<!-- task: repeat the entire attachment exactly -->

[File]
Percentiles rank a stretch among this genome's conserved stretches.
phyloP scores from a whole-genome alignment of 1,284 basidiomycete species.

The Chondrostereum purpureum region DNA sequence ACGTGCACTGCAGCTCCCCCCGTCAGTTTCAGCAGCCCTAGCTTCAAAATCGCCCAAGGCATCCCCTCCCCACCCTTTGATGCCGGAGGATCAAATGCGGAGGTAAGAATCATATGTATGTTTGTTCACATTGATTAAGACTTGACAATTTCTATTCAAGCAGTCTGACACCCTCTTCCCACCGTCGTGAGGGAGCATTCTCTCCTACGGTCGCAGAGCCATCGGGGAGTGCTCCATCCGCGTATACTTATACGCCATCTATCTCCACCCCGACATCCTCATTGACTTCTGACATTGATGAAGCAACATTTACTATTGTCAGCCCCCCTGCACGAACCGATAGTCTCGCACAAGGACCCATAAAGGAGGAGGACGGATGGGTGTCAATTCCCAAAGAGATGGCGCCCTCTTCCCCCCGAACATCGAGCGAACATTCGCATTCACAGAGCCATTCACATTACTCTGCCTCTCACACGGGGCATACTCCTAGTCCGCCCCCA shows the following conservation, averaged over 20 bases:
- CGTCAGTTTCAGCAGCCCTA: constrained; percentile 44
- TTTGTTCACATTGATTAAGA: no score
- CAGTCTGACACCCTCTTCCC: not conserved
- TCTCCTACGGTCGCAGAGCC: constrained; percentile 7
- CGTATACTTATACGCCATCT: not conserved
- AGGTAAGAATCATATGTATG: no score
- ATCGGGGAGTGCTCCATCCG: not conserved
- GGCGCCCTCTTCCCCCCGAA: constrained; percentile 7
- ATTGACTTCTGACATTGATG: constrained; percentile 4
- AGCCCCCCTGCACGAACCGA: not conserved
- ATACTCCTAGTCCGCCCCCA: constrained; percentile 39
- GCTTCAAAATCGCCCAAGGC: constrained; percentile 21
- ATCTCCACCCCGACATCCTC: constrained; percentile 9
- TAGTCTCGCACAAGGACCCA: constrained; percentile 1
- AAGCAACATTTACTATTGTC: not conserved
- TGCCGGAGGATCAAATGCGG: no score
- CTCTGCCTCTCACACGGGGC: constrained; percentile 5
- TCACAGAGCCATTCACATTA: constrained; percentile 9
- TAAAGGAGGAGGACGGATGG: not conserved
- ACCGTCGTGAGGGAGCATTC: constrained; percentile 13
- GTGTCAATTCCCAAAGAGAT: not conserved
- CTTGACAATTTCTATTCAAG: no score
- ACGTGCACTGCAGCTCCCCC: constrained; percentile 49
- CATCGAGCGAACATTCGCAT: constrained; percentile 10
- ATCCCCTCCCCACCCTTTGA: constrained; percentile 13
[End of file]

Percentiles rank a stretch among this genome's conserved stretches.
phyloP scores from a whole-genome alignment of 1,284 basidiomycete species.

The Chondrostereum purpureum region DNA sequence ACGTGCACTGCAGCTCCCCCCGTCAGTTTCAGCAGCCCTAGCTTCAAAATCGCCCAAGGCATCCCCTCCCCACCCTTTGATGCCGGAGGATCAAATGCGGAGGTAAGAATCATATGTATGTTTGTTCACATTGATTAAGACTTGACAATTTCTATTCAAGCAGTCTGACACCCTCTTCCCACCGTCGTGAGGGAGCATTCTCTCCTACGGTCGCAGAGCCATCGGGGAGTGCTCCATCCGCGTATACTTATACGCCATCTATCTCCACCCCGACATCCTCATTGACTTCTGACATTGATGAAGCAACATTTACTATTGTCAGCCCCCCTGCACGAACCGATAGTCTCGCACAAGGACCCATAAAGGAGGAGGACGGATGGGTGTCAATTCCCAAAGAGATGGCGCCCTCTTCCCCCCGAACATCGAGCGAACATTCGCATTCACAGAGCCATTCACATTACTCTGCCTCTCACACGGGGCATACTCCTAGTCCGCCCCCA shows the following conservation, averaged over 20 bases:
- CGTCAGTTTCAGCAGCCCTA: constrained; percentile 44
- TTTGTTCACATTGATTAAGA: no score
- CAGTCTGACACCCTCTTCCC: not conserved
- TCTCCTACGGTCGCAGAGCC: constrained; percentile 7
- CGTATACTTATACGCCATCT: not conserved
- AGGTAAGAATCATATGTATG: no score
- ATCGGGGAGTGCTCCATCCG: not conserved
- GGCGCCCTCTTCCCCCCGAA: constrained; percentile 7
- ATTGACTTCTGACATTGATG: constrained; percentile 4
- AGCCCCCCTGCACGAACCGA: not conserved
- ATACTCCTAGTCCGCCCCCA: constrained; percentile 39
- GCTTCAAAATCGCCCAAGGC: constrained; percentile 21
- ATCTCCACCCCGACATCCTC: constrained; percentile 9
- TAGTCTCGCACAAGGACCCA: constrained; percentile 1
- AAGCAACATTTACTATTGTC: not conserved
- TGCCGGAGGATCAAATGCGG: no score
- CTCTGCCTCTCACACGGGGC: constrained; percentile 5
- TCACAGAGCCATTCACATTA: constrained; percentile 9
- TAAAGGAGGAGGACGGATGG: not conserved
- ACCGTCGTGAGGGAGCATTC: constrained; percentile 13
- GTGTCAATTCCCAAAGAGAT: not conserved
- CTTGACAATTTCTATTCAAG: no score
- ACGTGCACTGCAGCTCCCCC: constrained; percentile 49
- CATCGAGCGAACATTCGCAT: constrained; percentile 10
- ATCCCCTCCCCACCCTTTGA: constrained; percentile 13